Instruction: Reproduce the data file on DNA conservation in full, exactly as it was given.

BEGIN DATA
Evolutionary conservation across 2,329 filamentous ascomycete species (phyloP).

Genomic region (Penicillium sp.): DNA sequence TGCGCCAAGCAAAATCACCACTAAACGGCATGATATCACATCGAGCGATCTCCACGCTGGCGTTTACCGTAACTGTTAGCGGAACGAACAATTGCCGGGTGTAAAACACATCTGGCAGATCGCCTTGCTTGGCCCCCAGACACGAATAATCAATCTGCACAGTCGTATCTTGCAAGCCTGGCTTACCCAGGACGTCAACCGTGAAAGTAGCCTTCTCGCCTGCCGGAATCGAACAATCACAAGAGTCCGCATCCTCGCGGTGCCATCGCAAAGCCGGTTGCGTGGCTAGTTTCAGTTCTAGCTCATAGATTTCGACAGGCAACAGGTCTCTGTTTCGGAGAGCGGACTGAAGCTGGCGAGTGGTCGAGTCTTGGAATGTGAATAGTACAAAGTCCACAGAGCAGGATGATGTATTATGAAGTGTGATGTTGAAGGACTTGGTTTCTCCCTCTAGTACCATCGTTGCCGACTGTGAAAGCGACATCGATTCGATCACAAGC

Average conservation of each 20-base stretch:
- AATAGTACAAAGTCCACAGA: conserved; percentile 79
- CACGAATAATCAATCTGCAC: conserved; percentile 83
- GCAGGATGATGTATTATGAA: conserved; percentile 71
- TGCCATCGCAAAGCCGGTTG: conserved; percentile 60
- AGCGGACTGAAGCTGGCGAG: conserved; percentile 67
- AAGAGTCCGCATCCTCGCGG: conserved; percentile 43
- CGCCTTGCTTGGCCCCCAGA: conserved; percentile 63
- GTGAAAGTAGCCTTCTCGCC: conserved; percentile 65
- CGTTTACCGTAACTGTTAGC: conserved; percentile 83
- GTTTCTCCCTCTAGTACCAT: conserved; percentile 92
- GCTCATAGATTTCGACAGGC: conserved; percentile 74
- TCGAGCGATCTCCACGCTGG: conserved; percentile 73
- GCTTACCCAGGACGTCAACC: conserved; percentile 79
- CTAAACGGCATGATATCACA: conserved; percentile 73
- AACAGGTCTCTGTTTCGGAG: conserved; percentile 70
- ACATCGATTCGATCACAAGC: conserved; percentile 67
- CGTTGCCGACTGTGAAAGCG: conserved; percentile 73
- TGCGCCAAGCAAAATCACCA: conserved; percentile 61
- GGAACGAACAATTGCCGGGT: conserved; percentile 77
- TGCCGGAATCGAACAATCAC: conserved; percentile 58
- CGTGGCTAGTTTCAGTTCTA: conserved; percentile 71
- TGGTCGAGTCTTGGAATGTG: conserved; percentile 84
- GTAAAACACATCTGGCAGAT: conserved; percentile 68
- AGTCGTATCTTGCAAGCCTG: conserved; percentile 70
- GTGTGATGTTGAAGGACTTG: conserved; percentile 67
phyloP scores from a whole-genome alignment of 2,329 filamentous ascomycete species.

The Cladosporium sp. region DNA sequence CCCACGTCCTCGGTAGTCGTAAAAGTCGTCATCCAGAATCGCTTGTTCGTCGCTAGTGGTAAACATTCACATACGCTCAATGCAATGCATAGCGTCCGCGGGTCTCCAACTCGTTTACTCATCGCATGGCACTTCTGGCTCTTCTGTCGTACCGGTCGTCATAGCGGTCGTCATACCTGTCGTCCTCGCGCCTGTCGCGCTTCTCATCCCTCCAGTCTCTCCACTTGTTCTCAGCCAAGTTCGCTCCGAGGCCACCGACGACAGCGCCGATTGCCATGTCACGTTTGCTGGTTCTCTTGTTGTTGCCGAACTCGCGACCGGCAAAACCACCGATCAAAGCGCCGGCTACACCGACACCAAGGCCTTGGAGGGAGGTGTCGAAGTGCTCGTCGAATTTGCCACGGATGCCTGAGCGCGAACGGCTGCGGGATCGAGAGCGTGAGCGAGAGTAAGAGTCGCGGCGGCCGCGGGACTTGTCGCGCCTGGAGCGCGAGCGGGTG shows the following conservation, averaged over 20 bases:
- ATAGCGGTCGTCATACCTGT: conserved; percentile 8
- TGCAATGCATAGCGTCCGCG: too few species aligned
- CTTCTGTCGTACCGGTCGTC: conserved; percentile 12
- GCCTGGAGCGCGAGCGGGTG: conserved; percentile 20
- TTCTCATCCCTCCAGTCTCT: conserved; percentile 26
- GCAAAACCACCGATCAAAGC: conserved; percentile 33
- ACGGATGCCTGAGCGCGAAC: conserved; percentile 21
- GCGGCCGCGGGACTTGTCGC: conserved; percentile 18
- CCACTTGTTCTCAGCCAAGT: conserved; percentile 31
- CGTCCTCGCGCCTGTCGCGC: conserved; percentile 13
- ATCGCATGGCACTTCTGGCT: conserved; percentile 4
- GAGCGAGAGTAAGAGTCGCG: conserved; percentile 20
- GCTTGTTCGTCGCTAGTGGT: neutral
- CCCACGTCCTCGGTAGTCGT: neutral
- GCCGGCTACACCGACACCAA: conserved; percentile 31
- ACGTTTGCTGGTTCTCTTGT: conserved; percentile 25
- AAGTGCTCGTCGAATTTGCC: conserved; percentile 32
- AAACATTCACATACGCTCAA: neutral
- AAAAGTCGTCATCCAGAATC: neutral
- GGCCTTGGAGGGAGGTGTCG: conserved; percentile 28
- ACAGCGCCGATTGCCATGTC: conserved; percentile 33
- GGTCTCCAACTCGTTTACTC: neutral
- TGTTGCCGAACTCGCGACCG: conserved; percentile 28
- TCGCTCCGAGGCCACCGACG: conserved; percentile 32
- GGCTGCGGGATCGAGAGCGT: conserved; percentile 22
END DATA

Evolutionary conservation across 2,329 filamentous ascomycete species (phyloP).

Genomic region (Penicillium sp.): DNA sequence TGCGCCAAGCAAAATCACCACTAAACGGCATGATATCACATCGAGCGATCTCCACGCTGGCGTTTACCGTAACTGTTAGCGGAACGAACAATTGCCGGGTGTAAAACACATCTGGCAGATCGCCTTGCTTGGCCCCCAGACACGAATAATCAATCTGCACAGTCGTATCTTGCAAGCCTGGCTTACCCAGGACGTCAACCGTGAAAGTAGCCTTCTCGCCTGCCGGAATCGAACAATCACAAGAGTCCGCATCCTCGCGGTGCCATCGCAAAGCCGGTTGCGTGGCTAGTTTCAGTTCTAGCTCATAGATTTCGACAGGCAACAGGTCTCTGTTTCGGAGAGCGGACTGAAGCTGGCGAGTGGTCGAGTCTTGGAATGTGAATAGTACAAAGTCCACAGAGCAGGATGATGTATTATGAAGTGTGATGTTGAAGGACTTGGTTTCTCCCTCTAGTACCATCGTTGCCGACTGTGAAAGCGACATCGATTCGATCACAAGC

Average conservation of each 20-base stretch:
- AATAGTACAAAGTCCACAGA: conserved; percentile 79
- CACGAATAATCAATCTGCAC: conserved; percentile 83
- GCAGGATGATGTATTATGAA: conserved; percentile 71
- TGCCATCGCAAAGCCGGTTG: conserved; percentile 60
- AGCGGACTGAAGCTGGCGAG: conserved; percentile 67
- AAGAGTCCGCATCCTCGCGG: conserved; percentile 43
- CGCCTTGCTTGGCCCCCAGA: conserved; percentile 63
- GTGAAAGTAGCCTTCTCGCC: conserved; percentile 65
- CGTTTACCGTAACTGTTAGC: conserved; percentile 83
- GTTTCTCCCTCTAGTACCAT: conserved; percentile 92
- GCTCATAGATTTCGACAGGC: conserved; percentile 74
- TCGAGCGATCTCCACGCTGG: conserved; percentile 73
- GCTTACCCAGGACGTCAACC: conserved; percentile 79
- CTAAACGGCATGATATCACA: conserved; percentile 73
- AACAGGTCTCTGTTTCGGAG: conserved; percentile 70
- ACATCGATTCGATCACAAGC: conserved; percentile 67
- CGTTGCCGACTGTGAAAGCG: conserved; percentile 73
- TGCGCCAAGCAAAATCACCA: conserved; percentile 61
- GGAACGAACAATTGCCGGGT: conserved; percentile 77
- TGCCGGAATCGAACAATCAC: conserved; percentile 58
- CGTGGCTAGTTTCAGTTCTA: conserved; percentile 71
- TGGTCGAGTCTTGGAATGTG: conserved; percentile 84
- GTAAAACACATCTGGCAGAT: conserved; percentile 68
- AGTCGTATCTTGCAAGCCTG: conserved; percentile 70
- GTGTGATGTTGAAGGACTTG: conserved; percentile 67
phyloP scores from a whole-genome alignment of 2,329 filamentous ascomycete species.

The Cladosporium sp. region DNA sequence CCCACGTCCTCGGTAGTCGTAAAAGTCGTCATCCAGAATCGCTTGTTCGTCGCTAGTGGTAAACATTCACATACGCTCAATGCAATGCATAGCGTCCGCGGGTCTCCAACTCGTTTACTCATCGCATGGCACTTCTGGCTCTTCTGTCGTACCGGTCGTCATAGCGGTCGTCATACCTGTCGTCCTCGCGCCTGTCGCGCTTCTCATCCCTCCAGTCTCTCCACTTGTTCTCAGCCAAGTTCGCTCCGAGGCCACCGACGACAGCGCCGATTGCCATGTCACGTTTGCTGGTTCTCTTGTTGTTGCCGAACTCGCGACCGGCAAAACCACCGATCAAAGCGCCGGCTACACCGACACCAAGGCCTTGGAGGGAGGTGTCGAAGTGCTCGTCGAATTTGCCACGGATGCCTGAGCGCGAACGGCTGCGGGATCGAGAGCGTGAGCGAGAGTAAGAGTCGCGGCGGCCGCGGGACTTGTCGCGCCTGGAGCGCGAGCGGGTG shows the following conservation, averaged over 20 bases:
- ATAGCGGTCGTCATACCTGT: conserved; percentile 8
- TGCAATGCATAGCGTCCGCG: too few species aligned
- CTTCTGTCGTACCGGTCGTC: conserved; percentile 12
- GCCTGGAGCGCGAGCGGGTG: conserved; percentile 20
- TTCTCATCCCTCCAGTCTCT: conserved; percentile 26
- GCAAAACCACCGATCAAAGC: conserved; percentile 33
- ACGGATGCCTGAGCGCGAAC: conserved; percentile 21
- GCGGCCGCGGGACTTGTCGC: conserved; percentile 18
- CCACTTGTTCTCAGCCAAGT: conserved; percentile 31
- CGTCCTCGCGCCTGTCGCGC: conserved; percentile 13
- ATCGCATGGCACTTCTGGCT: conserved; percentile 4
- GAGCGAGAGTAAGAGTCGCG: conserved; percentile 20
- GCTTGTTCGTCGCTAGTGGT: neutral
- CCCACGTCCTCGGTAGTCGT: neutral
- GCCGGCTACACCGACACCAA: conserved; percentile 31
- ACGTTTGCTGGTTCTCTTGT: conserved; percentile 25
- AAGTGCTCGTCGAATTTGCC: conserved; percentile 32
- AAACATTCACATACGCTCAA: neutral
- AAAAGTCGTCATCCAGAATC: neutral
- GGCCTTGGAGGGAGGTGTCG: conserved; percentile 28
- ACAGCGCCGATTGCCATGTC: conserved; percentile 33
- GGTCTCCAACTCGTTTACTC: neutral
- TGTTGCCGAACTCGCGACCG: conserved; percentile 28
- TCGCTCCGAGGCCACCGACG: conserved; percentile 32
- GGCTGCGGGATCGAGAGCGT: conserved; percentile 22